Dissecting the Contribution of the eif3 Subunits to Component Events During Translation Initiation
Lucy Funes ’23 and Professor Colin Echeverría Aitken (Biology)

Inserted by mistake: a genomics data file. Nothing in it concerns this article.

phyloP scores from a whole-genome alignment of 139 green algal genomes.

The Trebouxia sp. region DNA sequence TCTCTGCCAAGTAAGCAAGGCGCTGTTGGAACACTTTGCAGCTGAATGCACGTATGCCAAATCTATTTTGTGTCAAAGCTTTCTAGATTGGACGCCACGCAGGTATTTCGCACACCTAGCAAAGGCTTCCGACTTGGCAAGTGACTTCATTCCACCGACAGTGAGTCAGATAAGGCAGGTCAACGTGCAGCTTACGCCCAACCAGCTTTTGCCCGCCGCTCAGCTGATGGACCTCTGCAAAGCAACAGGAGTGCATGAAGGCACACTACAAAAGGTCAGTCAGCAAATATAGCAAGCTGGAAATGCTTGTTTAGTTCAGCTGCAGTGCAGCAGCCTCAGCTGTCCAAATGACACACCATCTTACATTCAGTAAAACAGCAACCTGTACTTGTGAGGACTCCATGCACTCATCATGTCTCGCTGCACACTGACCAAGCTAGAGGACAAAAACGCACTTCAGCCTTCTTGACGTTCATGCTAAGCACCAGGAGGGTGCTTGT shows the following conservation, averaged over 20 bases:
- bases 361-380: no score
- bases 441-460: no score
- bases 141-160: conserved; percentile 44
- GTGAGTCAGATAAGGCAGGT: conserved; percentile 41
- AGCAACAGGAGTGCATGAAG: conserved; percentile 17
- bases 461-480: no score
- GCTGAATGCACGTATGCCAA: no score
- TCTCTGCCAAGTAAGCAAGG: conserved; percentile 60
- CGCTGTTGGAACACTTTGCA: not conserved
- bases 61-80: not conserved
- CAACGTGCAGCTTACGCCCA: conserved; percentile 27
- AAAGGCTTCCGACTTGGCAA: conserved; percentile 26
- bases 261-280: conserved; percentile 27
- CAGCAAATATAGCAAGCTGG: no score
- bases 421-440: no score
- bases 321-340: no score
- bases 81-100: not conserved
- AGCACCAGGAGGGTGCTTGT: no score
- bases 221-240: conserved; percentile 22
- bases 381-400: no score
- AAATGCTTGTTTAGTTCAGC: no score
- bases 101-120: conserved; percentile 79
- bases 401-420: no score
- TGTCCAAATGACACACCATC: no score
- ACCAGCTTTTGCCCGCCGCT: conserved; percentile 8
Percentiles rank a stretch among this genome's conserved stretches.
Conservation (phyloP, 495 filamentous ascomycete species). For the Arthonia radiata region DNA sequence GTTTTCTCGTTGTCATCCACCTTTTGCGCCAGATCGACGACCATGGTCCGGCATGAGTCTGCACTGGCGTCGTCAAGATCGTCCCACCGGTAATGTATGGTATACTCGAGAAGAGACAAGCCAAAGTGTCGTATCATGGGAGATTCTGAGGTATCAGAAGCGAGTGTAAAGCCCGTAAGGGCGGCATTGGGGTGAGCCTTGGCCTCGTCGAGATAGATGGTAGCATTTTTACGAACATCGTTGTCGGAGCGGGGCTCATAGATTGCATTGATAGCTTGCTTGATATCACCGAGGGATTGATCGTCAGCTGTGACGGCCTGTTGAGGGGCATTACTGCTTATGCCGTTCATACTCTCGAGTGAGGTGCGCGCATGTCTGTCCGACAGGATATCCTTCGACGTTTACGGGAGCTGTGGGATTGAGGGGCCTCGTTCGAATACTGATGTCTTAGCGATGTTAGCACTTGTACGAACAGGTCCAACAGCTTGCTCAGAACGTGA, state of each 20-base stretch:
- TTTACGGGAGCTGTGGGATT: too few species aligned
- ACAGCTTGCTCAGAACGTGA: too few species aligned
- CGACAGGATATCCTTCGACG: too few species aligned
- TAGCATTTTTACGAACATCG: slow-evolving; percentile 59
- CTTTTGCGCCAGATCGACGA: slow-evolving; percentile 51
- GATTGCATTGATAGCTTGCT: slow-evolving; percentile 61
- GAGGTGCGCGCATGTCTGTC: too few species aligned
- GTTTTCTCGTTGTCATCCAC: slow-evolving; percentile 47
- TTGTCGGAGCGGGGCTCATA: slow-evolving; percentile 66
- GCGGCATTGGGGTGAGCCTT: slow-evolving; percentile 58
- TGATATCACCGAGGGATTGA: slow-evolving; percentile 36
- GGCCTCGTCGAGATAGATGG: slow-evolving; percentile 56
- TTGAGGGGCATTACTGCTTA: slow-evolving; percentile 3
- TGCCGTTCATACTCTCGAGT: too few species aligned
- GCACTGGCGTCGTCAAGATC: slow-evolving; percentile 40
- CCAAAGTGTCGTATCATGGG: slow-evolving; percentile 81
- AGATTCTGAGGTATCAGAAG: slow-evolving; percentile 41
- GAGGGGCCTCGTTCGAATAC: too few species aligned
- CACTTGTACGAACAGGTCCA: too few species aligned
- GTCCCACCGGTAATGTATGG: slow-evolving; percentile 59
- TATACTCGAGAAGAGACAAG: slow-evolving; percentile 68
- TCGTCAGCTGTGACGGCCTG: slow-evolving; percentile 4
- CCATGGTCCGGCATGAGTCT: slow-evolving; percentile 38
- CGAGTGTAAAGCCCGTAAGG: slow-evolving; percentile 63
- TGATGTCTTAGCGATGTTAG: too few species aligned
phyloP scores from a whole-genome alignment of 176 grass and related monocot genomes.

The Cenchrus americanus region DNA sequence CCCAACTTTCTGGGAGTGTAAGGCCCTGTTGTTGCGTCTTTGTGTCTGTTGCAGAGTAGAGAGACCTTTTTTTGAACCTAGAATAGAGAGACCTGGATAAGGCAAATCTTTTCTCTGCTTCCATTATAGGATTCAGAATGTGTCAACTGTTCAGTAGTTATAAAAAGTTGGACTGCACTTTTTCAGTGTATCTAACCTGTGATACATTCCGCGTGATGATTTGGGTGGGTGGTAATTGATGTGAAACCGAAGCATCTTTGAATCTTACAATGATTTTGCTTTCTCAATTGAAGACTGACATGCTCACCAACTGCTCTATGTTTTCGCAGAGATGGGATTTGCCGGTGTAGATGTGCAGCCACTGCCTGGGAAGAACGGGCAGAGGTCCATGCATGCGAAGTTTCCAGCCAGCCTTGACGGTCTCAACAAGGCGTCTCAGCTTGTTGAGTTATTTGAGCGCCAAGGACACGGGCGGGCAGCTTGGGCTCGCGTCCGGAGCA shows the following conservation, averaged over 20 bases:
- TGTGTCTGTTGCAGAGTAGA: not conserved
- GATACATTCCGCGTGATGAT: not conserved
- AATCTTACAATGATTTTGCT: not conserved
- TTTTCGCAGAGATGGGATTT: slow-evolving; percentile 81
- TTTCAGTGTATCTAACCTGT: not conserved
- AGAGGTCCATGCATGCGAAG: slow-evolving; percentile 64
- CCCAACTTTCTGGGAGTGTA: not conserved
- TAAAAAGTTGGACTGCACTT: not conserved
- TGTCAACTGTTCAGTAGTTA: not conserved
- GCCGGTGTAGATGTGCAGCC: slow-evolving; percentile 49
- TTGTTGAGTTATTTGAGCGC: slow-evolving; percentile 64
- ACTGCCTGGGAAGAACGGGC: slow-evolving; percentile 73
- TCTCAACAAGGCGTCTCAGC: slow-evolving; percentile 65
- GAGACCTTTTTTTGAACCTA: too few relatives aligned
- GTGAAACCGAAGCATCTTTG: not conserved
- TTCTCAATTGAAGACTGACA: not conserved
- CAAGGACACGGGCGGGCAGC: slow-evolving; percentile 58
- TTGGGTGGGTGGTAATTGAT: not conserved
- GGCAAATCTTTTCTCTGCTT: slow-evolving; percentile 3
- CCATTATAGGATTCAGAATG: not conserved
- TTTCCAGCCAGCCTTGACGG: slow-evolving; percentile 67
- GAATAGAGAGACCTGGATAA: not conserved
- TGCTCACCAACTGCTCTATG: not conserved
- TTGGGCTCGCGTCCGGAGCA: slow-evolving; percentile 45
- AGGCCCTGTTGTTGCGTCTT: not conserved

Translation initiation is the process that assembles the ribosome, the molecular apparatus which translates the genetic code and synthesizes the corresponding protein. Assembly of the ribosome on a specific mRNA during initiation is an important step for regulating translation. Initiation begins with the assembly of a pre-initiation complex (PIC) in which the small ribosomal subunit is joined by several protein initiation factors (eIFs). The PIC attaches to the 5’ end of an mRNA strand and scans for the start codon. Once the start codon is reached and identified, scanning stops, and the full ribosome is assembled. The largest and most complex of the eIFs is eIF3, which participates in each phase of translation initiation yet remains poorly understood. In the yeast Saccharomyces cerevisiae, eIF3 is made up of 5 subunits, identified as eIF3a, b, c, g, and i. To investigate the role of eIF3 in translation initiation, we employ ribosome profiling, which enables us to learn the position of each translating ribosome on every mRNA in living cells. We use ribosome profiling to monitor the effects of specific mutations to the eIF3 complex and investigate the features of the specific mRNAs most sensitive to these mutations. We are focusing on two mutations to eIF3: one disrupting the association of eIF3i and eIF3g with the rest of the eIF3 complex (DDKK) and another that disrupts the entire eIF3 complex (Degron). By comparing the mRNAs sensitive to both DDKK and Degron mutations to those mRNAs uniquely sensitive to the Degron mutation, we hope to disentangle the contributions of eIF3i and eIF3g from those of eIF3a, eIF3b, and eIF3c. This analysis reveals that mRNAs that appear more sensitive to disruption of eIF3i and eIF3g have longer 5’ UTR lengths and are more sensitive to mutations of the helicases Ded1 and eIF4A, or to the initiation factor eIF4B. These observations are consistent with a growing body of evidence that shows that subunits eIF3i and eIF3g play important roles in the scanning step of translation initiation.